Do you want to program computer games?
Do you understand trigonometry?
If not, you need to. I (rather famously) do 2D rather than 3D games. But that doesn’t mean I don’t use maths. I use a lot of maths, every day. The one area I use all the time, is trigonometry. A sine wave is a beuatiful thing. A curve that simple (in maths terms) is just incredibly elegant and finds its way into everything. It’s amazing how often you need to express something in a game in terms of a nice smooth curve. Knowing the (very simple) maths behind a sine wave, and similar functions is just vital if you want to code games.
Geometry and trig is taught really badly at school. Do you know the ‘real world’ examples used to illustrate the usefulness of this stuff at my school? I remember it to this day, “imagine you work in a factory where you need to calculate the volume of a can of baked beans”. How about this: “imagine you have the most tedious job in human history”.
Now imagine how games coders use it.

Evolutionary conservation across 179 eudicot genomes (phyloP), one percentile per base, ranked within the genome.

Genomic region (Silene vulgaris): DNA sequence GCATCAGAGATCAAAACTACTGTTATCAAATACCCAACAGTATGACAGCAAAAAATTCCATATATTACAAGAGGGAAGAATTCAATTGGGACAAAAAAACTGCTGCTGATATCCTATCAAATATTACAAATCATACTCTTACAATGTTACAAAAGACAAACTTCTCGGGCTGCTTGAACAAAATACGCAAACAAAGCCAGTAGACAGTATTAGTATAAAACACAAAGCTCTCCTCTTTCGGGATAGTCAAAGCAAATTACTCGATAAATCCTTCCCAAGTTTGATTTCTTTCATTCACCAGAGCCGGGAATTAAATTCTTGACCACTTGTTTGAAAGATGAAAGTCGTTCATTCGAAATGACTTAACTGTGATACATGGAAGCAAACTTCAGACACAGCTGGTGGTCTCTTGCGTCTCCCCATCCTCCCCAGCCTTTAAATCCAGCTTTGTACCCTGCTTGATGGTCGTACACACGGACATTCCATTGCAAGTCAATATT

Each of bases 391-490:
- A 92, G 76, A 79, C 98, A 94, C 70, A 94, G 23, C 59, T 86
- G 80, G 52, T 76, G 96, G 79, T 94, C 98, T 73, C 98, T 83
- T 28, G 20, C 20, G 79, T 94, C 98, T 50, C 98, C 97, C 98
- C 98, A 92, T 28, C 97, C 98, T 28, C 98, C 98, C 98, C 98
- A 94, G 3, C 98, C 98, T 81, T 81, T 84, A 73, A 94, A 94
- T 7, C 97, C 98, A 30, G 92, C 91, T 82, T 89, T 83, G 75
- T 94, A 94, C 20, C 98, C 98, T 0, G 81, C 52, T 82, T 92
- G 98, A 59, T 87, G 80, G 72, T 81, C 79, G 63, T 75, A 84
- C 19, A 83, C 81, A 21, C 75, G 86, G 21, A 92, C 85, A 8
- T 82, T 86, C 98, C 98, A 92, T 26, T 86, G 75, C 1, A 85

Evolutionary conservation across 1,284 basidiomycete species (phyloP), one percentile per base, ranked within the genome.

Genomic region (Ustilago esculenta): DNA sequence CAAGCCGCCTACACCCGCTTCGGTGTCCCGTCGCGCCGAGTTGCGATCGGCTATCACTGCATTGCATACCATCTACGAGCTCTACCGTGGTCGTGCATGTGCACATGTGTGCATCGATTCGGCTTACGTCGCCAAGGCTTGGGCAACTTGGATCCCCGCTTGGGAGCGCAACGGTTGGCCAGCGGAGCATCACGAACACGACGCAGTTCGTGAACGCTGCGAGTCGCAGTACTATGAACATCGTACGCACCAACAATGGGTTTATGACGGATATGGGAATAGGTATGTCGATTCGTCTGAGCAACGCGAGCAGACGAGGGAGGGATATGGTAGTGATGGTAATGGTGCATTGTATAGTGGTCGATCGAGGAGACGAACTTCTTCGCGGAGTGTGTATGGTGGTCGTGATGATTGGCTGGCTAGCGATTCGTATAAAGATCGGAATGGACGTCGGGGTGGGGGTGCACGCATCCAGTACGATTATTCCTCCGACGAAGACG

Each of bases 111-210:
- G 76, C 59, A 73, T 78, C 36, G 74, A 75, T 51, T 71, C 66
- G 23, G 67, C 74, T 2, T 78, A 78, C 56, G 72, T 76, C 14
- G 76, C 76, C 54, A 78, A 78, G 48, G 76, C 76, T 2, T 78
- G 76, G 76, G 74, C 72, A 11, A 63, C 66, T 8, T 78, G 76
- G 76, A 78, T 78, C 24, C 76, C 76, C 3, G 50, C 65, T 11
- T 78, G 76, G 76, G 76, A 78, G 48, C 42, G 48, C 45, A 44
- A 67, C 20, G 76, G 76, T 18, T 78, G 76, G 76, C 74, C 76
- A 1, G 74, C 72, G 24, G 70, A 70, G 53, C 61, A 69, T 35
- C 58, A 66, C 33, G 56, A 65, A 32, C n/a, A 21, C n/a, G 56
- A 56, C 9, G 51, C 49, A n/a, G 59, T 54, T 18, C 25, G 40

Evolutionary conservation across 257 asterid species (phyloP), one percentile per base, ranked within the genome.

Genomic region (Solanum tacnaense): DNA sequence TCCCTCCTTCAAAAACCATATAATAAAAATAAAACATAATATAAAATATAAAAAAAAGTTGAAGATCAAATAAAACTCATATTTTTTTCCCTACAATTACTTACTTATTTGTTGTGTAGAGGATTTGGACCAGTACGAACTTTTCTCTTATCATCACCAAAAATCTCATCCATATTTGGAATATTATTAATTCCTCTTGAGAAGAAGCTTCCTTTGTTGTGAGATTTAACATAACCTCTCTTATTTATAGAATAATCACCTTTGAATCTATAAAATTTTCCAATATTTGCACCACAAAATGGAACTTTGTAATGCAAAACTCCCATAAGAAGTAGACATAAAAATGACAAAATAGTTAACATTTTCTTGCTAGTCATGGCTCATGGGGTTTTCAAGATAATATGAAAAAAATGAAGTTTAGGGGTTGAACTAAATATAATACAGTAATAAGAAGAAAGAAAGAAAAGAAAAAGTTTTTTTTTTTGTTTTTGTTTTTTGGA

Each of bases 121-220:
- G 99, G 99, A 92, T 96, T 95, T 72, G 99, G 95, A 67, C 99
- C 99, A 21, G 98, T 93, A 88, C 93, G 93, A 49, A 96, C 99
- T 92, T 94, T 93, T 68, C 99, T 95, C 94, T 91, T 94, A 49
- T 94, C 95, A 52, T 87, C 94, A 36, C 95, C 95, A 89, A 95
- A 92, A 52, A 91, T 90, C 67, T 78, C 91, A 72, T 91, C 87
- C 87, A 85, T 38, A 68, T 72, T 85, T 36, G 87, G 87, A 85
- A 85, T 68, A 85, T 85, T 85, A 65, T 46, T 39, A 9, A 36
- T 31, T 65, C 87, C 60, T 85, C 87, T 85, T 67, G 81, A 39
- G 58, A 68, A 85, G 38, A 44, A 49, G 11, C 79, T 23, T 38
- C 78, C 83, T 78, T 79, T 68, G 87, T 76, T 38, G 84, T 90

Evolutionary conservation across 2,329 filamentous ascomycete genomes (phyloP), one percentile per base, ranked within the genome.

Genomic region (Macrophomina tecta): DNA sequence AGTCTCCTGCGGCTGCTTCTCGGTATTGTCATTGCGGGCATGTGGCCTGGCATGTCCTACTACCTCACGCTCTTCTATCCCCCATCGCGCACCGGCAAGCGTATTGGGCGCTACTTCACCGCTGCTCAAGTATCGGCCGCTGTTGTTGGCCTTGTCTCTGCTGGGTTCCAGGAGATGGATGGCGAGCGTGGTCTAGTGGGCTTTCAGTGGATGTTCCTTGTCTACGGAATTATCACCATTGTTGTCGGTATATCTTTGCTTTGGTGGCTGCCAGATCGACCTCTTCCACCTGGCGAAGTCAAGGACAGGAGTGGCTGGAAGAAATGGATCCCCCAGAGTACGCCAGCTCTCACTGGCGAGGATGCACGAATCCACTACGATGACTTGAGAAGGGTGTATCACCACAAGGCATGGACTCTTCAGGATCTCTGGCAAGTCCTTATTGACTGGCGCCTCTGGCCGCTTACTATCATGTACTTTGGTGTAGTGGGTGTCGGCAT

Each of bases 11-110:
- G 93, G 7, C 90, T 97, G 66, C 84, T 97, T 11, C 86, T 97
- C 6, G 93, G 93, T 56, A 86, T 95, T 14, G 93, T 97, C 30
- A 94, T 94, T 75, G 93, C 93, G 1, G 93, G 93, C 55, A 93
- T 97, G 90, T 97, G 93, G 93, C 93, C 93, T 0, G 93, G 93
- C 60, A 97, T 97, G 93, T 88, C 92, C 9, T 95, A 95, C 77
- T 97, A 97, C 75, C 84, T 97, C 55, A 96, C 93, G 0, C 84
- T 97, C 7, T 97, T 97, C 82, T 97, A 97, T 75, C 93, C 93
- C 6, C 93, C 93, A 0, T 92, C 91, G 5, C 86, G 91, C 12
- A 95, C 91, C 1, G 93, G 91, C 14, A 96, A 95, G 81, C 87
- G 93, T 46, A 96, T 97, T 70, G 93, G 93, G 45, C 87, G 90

“Imagine you are making a smooth oscillation of a spaceship laser beam as it sweeps across space attempting to lock onto an enemy fighter”
“Imagine a spaceship has exploded and you need a smooth way to fade in and out the brightness of a shockwave which occurs as the ship blasts into pieces.”
If you are still at school, pay attention during maths. Trig used to be pretty useless (although I even used it as a boatbuilder) for most jobs. For the really cool jobs involving things exploding, it can be bloody useful.
Don’t underestimate how well you need to know this stuff. I got an A in my maths O level a year early, I got an A in stats a year later. I was top of the whole year in maths. I got 100% on my maths O level mock. And in programming terms, I SUCK at maths. I used to ask other coders for help with maths stuff. Being the absolute best at maths might not get you the girls when you are sixteen, but it really matters big time later on. Study the maths.